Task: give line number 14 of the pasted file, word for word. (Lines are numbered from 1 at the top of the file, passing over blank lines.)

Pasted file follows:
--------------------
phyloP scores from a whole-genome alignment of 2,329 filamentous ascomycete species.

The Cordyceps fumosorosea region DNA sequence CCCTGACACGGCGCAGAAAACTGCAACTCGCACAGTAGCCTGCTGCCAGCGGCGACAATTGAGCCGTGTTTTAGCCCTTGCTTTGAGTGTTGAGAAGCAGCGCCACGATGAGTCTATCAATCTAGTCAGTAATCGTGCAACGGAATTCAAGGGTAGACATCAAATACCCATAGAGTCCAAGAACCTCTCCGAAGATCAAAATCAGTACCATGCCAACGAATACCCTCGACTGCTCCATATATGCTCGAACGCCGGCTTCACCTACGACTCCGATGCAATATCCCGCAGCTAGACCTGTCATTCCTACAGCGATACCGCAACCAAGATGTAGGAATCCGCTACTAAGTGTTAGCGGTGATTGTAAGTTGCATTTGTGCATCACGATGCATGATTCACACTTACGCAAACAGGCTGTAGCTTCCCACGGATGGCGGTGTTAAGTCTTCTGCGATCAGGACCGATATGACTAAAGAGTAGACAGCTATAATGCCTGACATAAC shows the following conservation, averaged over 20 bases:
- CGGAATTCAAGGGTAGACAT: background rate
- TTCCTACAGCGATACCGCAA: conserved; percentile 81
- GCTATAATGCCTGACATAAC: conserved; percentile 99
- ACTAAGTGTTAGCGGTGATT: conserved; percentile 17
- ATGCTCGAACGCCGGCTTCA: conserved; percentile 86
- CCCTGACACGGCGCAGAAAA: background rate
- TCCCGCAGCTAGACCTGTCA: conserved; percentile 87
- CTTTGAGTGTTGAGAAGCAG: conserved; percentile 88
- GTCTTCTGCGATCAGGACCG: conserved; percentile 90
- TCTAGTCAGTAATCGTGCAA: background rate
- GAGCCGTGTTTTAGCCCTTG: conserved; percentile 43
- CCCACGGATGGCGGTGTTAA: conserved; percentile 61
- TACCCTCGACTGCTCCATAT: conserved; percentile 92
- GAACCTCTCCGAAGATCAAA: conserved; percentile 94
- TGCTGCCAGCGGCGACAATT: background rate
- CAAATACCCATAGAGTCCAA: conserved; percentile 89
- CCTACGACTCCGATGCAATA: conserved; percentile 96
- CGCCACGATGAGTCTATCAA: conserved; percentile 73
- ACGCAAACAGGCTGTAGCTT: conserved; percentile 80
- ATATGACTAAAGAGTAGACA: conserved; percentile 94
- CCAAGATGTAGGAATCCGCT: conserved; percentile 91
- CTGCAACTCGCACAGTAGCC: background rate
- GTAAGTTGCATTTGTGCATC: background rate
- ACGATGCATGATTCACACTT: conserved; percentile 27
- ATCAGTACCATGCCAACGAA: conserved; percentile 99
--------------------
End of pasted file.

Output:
- CCCACGGATGGCGGTGTTAA: conserved; percentile 61